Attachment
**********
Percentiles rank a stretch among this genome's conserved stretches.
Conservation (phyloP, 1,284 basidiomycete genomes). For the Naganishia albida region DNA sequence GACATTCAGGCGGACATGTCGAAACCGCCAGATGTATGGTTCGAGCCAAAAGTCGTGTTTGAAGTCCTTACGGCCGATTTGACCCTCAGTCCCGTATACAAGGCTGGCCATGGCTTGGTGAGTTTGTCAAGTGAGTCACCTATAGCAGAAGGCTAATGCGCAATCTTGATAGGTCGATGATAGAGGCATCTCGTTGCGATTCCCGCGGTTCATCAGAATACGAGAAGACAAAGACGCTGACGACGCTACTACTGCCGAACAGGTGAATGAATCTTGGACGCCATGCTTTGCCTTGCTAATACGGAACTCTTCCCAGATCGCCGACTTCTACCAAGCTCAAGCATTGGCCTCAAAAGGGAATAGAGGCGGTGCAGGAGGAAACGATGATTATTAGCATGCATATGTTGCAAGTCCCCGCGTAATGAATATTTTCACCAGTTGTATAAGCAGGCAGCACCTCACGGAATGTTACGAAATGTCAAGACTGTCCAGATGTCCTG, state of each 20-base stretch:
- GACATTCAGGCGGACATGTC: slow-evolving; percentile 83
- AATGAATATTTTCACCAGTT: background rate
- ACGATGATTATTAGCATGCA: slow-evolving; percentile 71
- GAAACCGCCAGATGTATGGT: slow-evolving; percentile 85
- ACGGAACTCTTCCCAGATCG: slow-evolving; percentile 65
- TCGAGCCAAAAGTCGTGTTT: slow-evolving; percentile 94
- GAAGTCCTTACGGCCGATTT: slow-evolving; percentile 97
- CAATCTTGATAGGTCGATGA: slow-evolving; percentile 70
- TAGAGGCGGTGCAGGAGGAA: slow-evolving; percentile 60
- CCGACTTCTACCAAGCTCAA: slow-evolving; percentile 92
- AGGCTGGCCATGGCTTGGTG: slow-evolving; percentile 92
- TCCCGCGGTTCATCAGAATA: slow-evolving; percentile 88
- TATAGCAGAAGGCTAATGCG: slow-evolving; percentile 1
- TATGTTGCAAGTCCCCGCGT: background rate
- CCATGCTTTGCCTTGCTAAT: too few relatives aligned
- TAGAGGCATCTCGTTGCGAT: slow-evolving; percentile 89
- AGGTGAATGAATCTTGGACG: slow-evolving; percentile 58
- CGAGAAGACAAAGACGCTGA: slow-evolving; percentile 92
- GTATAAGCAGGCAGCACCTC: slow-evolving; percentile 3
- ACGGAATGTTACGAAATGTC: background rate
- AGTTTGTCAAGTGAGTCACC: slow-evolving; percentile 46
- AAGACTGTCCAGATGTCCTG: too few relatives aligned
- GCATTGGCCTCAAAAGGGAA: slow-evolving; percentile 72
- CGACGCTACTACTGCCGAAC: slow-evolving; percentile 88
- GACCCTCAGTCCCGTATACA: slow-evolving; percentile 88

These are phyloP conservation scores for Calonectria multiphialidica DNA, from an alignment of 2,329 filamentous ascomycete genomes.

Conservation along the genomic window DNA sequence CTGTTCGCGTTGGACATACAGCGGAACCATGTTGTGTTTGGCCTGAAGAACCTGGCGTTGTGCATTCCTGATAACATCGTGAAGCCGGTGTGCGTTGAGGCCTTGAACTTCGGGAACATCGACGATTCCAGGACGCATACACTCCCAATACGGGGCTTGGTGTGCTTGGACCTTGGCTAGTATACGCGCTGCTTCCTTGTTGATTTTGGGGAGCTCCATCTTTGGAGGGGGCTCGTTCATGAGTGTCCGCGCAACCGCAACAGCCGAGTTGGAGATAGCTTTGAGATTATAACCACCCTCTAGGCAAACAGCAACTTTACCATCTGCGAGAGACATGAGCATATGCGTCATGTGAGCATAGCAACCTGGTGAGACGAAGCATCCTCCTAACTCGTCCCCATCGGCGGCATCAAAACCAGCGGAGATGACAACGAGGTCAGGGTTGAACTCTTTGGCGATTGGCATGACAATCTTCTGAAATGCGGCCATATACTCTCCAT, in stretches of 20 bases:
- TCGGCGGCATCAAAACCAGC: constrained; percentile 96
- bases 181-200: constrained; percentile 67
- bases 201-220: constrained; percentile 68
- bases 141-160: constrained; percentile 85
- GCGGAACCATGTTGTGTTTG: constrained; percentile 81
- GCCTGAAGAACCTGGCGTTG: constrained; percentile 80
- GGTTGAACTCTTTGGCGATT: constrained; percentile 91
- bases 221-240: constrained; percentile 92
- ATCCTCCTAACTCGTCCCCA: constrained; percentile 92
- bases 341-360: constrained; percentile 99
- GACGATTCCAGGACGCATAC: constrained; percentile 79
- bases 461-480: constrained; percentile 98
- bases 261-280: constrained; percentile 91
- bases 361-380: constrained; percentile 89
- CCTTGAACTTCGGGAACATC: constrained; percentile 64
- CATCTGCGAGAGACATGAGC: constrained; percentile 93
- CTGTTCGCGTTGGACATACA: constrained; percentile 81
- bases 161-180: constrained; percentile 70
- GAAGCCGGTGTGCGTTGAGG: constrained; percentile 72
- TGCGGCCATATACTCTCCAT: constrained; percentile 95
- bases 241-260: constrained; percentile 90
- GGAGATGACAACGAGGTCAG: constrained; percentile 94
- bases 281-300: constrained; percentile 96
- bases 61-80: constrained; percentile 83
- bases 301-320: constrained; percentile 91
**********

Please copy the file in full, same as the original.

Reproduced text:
Percentiles rank a stretch among this genome's conserved stretches.
Conservation (phyloP, 1,284 basidiomycete genomes). For the Naganishia albida region DNA sequence GACATTCAGGCGGACATGTCGAAACCGCCAGATGTATGGTTCGAGCCAAAAGTCGTGTTTGAAGTCCTTACGGCCGATTTGACCCTCAGTCCCGTATACAAGGCTGGCCATGGCTTGGTGAGTTTGTCAAGTGAGTCACCTATAGCAGAAGGCTAATGCGCAATCTTGATAGGTCGATGATAGAGGCATCTCGTTGCGATTCCCGCGGTTCATCAGAATACGAGAAGACAAAGACGCTGACGACGCTACTACTGCCGAACAGGTGAATGAATCTTGGACGCCATGCTTTGCCTTGCTAATACGGAACTCTTCCCAGATCGCCGACTTCTACCAAGCTCAAGCATTGGCCTCAAAAGGGAATAGAGGCGGTGCAGGAGGAAACGATGATTATTAGCATGCATATGTTGCAAGTCCCCGCGTAATGAATATTTTCACCAGTTGTATAAGCAGGCAGCACCTCACGGAATGTTACGAAATGTCAAGACTGTCCAGATGTCCTG, state of each 20-base stretch:
- GACATTCAGGCGGACATGTC: slow-evolving; percentile 83
- AATGAATATTTTCACCAGTT: background rate
- ACGATGATTATTAGCATGCA: slow-evolving; percentile 71
- GAAACCGCCAGATGTATGGT: slow-evolving; percentile 85
- ACGGAACTCTTCCCAGATCG: slow-evolving; percentile 65
- TCGAGCCAAAAGTCGTGTTT: slow-evolving; percentile 94
- GAAGTCCTTACGGCCGATTT: slow-evolving; percentile 97
- CAATCTTGATAGGTCGATGA: slow-evolving; percentile 70
- TAGAGGCGGTGCAGGAGGAA: slow-evolving; percentile 60
- CCGACTTCTACCAAGCTCAA: slow-evolving; percentile 92
- AGGCTGGCCATGGCTTGGTG: slow-evolving; percentile 92
- TCCCGCGGTTCATCAGAATA: slow-evolving; percentile 88
- TATAGCAGAAGGCTAATGCG: slow-evolving; percentile 1
- TATGTTGCAAGTCCCCGCGT: background rate
- CCATGCTTTGCCTTGCTAAT: too few relatives aligned
- TAGAGGCATCTCGTTGCGAT: slow-evolving; percentile 89
- AGGTGAATGAATCTTGGACG: slow-evolving; percentile 58
- CGAGAAGACAAAGACGCTGA: slow-evolving; percentile 92
- GTATAAGCAGGCAGCACCTC: slow-evolving; percentile 3
- ACGGAATGTTACGAAATGTC: background rate
- AGTTTGTCAAGTGAGTCACC: slow-evolving; percentile 46
- AAGACTGTCCAGATGTCCTG: too few relatives aligned
- GCATTGGCCTCAAAAGGGAA: slow-evolving; percentile 72
- CGACGCTACTACTGCCGAAC: slow-evolving; percentile 88
- GACCCTCAGTCCCGTATACA: slow-evolving; percentile 88

These are phyloP conservation scores for Calonectria multiphialidica DNA, from an alignment of 2,329 filamentous ascomycete genomes.

Conservation along the genomic window DNA sequence CTGTTCGCGTTGGACATACAGCGGAACCATGTTGTGTTTGGCCTGAAGAACCTGGCGTTGTGCATTCCTGATAACATCGTGAAGCCGGTGTGCGTTGAGGCCTTGAACTTCGGGAACATCGACGATTCCAGGACGCATACACTCCCAATACGGGGCTTGGTGTGCTTGGACCTTGGCTAGTATACGCGCTGCTTCCTTGTTGATTTTGGGGAGCTCCATCTTTGGAGGGGGCTCGTTCATGAGTGTCCGCGCAACCGCAACAGCCGAGTTGGAGATAGCTTTGAGATTATAACCACCCTCTAGGCAAACAGCAACTTTACCATCTGCGAGAGACATGAGCATATGCGTCATGTGAGCATAGCAACCTGGTGAGACGAAGCATCCTCCTAACTCGTCCCCATCGGCGGCATCAAAACCAGCGGAGATGACAACGAGGTCAGGGTTGAACTCTTTGGCGATTGGCATGACAATCTTCTGAAATGCGGCCATATACTCTCCAT, in stretches of 20 bases:
- TCGGCGGCATCAAAACCAGC: constrained; percentile 96
- bases 181-200: constrained; percentile 67
- bases 201-220: constrained; percentile 68
- bases 141-160: constrained; percentile 85
- GCGGAACCATGTTGTGTTTG: constrained; percentile 81
- GCCTGAAGAACCTGGCGTTG: constrained; percentile 80
- GGTTGAACTCTTTGGCGATT: constrained; percentile 91
- bases 221-240: constrained; percentile 92
- ATCCTCCTAACTCGTCCCCA: constrained; percentile 92
- bases 341-360: constrained; percentile 99
- GACGATTCCAGGACGCATAC: constrained; percentile 79
- bases 461-480: constrained; percentile 98
- bases 261-280: constrained; percentile 91
- bases 361-380: constrained; percentile 89
- CCTTGAACTTCGGGAACATC: constrained; percentile 64
- CATCTGCGAGAGACATGAGC: constrained; percentile 93
- CTGTTCGCGTTGGACATACA: constrained; percentile 81
- bases 161-180: constrained; percentile 70
- GAAGCCGGTGTGCGTTGAGG: constrained; percentile 72
- TGCGGCCATATACTCTCCAT: constrained; percentile 95
- bases 241-260: constrained; percentile 90
- GGAGATGACAACGAGGTCAG: constrained; percentile 94
- bases 281-300: constrained; percentile 96
- bases 61-80: constrained; percentile 83
- bases 301-320: constrained; percentile 91